You might discover, for example, that a problem you thought was yours and yours alone, is so common that the group has given it a number. ("Right! That's number 43.") Or, someone may share an experience that sounds interesting, but you can't quite relate to it. A week later, it happens to you.
Your psychiatrist, doctor, or therapist may be able to recommend support groups in your area. Or, you can call some of the organizations listed starting on Page 222.
A support group is made up of human beings who care about and are committed to their own healing. By self-selection alone, then, support groups are populated by supportive, wonderful people.
DR. SAMUEL JOHNSON
The most successful treatment ever created for addiction is the Twelve-Step Program of Alcoholics Anonymous. It has been adapted and used successfully in treating just about every addiction, bad habit, or emotional problem in the human condition.
The secret of the Twelve-Step Program is that it is, in reality, important rules for personal growth. Following these steps leads to greater personal maturity, integrity, and freedom.
This upward growth gives the inner strength to focus on something other than the addiction.
While depression is not an addiction, people with depression often become addicted to other things, from food to sex to drugs to smoking to procrastination to alcohol to negative thinking.thinking is You Can't Afford the Luxury of a Negative Thought, by Peter McWilliams available by calling 1-800-LIFE-101. In overcoming any of these, Twelve-Step Programs can be valuable.
For more information on Twelve-Step Programs, see the listing on page 224.
THE TWELVE STEPS
It takes courage to accept that you might have a depressive illness.
It's courageous to make a medical appointment for a diagnostic evaluation.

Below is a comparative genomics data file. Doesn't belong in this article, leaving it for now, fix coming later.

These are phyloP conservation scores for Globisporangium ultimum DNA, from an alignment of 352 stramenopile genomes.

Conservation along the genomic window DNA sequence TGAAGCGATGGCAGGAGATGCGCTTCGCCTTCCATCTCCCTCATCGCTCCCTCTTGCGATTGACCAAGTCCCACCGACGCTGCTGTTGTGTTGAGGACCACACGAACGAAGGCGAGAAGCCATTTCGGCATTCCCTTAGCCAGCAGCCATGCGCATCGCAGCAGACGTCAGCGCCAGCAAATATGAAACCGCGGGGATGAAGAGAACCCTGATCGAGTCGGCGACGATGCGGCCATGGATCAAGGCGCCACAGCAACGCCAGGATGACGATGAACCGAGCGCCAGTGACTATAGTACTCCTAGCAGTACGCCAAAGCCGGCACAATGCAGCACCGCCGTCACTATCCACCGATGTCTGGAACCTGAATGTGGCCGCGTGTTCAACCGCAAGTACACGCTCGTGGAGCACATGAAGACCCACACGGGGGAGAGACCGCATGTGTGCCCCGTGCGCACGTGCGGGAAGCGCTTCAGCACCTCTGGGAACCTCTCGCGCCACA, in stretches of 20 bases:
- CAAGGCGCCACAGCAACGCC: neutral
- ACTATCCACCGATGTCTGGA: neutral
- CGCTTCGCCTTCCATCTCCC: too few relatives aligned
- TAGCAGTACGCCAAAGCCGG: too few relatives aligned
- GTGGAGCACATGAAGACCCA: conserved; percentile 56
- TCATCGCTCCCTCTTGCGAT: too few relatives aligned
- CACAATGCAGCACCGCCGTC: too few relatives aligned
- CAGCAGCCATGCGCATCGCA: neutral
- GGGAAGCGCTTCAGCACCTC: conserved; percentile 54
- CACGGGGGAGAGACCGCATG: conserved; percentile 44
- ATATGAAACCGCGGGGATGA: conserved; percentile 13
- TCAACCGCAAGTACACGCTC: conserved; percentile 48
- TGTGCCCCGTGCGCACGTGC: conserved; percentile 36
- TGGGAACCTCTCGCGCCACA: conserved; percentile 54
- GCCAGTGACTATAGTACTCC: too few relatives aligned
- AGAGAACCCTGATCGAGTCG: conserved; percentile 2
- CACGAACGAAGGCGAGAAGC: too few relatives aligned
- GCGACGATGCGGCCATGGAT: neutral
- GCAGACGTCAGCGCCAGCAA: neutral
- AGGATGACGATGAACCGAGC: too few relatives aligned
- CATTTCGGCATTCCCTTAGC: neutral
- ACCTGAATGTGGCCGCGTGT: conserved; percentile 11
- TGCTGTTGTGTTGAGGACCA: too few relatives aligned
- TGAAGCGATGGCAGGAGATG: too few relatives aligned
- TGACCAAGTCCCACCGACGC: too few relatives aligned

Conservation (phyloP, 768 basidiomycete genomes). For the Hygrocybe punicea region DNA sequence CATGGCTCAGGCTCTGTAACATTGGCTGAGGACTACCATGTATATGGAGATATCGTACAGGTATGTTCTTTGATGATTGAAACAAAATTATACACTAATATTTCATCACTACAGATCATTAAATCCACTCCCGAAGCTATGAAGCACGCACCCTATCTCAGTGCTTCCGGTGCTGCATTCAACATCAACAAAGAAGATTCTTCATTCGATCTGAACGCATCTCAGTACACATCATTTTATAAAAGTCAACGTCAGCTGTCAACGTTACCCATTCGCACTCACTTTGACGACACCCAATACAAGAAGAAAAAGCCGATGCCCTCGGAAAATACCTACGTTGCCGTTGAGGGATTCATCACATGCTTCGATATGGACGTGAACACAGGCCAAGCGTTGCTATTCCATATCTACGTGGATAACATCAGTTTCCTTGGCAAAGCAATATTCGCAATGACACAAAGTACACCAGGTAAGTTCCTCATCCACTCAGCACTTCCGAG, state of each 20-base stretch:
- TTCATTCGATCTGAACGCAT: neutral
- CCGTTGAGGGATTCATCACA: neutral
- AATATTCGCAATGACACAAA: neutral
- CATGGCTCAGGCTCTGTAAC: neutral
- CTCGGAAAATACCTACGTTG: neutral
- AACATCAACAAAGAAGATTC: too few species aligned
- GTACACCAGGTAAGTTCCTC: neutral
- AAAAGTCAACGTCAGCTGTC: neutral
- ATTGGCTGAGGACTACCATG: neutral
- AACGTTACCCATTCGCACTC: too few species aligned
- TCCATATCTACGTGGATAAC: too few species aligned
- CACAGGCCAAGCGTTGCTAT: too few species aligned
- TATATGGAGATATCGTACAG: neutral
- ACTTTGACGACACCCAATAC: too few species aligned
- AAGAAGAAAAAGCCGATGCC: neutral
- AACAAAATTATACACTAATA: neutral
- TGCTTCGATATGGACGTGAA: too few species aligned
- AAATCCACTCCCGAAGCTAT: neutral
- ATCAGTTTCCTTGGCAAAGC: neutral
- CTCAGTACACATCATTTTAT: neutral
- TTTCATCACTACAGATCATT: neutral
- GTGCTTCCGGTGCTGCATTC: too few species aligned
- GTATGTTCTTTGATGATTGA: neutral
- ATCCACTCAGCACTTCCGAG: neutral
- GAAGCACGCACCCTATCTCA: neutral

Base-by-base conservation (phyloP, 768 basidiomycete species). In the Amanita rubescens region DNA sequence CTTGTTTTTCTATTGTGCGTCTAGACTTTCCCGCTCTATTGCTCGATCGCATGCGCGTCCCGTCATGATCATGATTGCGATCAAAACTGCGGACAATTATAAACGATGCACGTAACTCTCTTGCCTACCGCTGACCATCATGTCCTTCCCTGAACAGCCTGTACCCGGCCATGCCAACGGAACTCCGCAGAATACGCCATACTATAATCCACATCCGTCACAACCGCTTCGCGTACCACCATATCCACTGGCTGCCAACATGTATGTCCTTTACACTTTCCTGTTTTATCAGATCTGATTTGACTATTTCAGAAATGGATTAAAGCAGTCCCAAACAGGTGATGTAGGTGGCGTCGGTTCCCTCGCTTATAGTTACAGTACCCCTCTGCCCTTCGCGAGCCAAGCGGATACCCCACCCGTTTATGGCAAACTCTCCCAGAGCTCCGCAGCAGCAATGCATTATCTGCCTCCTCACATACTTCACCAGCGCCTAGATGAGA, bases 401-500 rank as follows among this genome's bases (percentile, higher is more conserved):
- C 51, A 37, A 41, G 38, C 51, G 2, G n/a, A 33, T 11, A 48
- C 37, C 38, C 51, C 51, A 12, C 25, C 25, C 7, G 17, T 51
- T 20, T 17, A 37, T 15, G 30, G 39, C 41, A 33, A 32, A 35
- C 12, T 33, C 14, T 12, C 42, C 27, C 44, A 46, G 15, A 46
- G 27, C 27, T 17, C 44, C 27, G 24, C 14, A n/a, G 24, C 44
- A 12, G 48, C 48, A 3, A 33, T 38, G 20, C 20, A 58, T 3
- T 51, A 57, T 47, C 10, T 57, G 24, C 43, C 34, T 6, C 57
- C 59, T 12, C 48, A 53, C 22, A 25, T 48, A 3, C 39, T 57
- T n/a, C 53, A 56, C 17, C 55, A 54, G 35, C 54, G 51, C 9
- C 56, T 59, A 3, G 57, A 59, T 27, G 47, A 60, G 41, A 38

It's courageous to enter onto a course of treatment that is frightening to some and ridiculed by others.
It takes wisdom and courage to work with your doctor to find the right medication, and with your therapist on deeply personal and challenging issues.
Praise yourself for all this. Praise yourself for every little victory, every step taken on the path of healing--including those that don't work. It's all part of the journey.
Keep reminding yourself that who you really are is much more than your depression.
Praise yourself for your courage to learn, risk, and grow.
Healing takes time. Even if you--like so many people who begin treatment for depression--find marked improvement in just a few weeks, the complete process of healing may take longer.
The longer you've been depressed, the longer the body is likely to need to heal. Give it the time it needs. If you--like many people with long-term, low-grade depression--can't even remember when you weren't depressed, relax: you're now healing from the ravages of a lifetime.
Fortunately, as you heal, time passes more enjoyably. Just sitting can be enjoyable. In fact, one moves more and more into "the moment," or the "here and now" that saints, both eastern and western, have described. (Some even claim that enjoying the moment is the goal of life.)
The more you heal, the less you're concerned about whether or not your healing is "done"--a sure sign that you're healing.
Just as you asked others for support, ask yourself for support, too.
Be gentle with yourself, be easy, give yourself a break.
A major symptom of depression is being hard on yourself. Soften up; lighten up. Remember that mistakes are something "this flesh is heir to."
The next time you want to attack yourself, have a laugh attack instead. Consider how silly it is to be at war with yourself.
Imagine two armies facing each other in the trenches. One soldier looks up from one side, another soldier looks up from the other--and they have precisely the same face. They begin pointing and laughing hysterically. Other soldiers cautiously peek out of trenches and around barricades, only to discover their mirror images cautiously peeking back at them. All the faces are yours. The entire battlefield dissolves in waves of laughter. End of war. Beginning of Monty Python sketch.
Here's one of the most radical thoughts you will ever read: it's okay to feel good when things go bad.
THEODORE ISAAC RUBIN, M.D.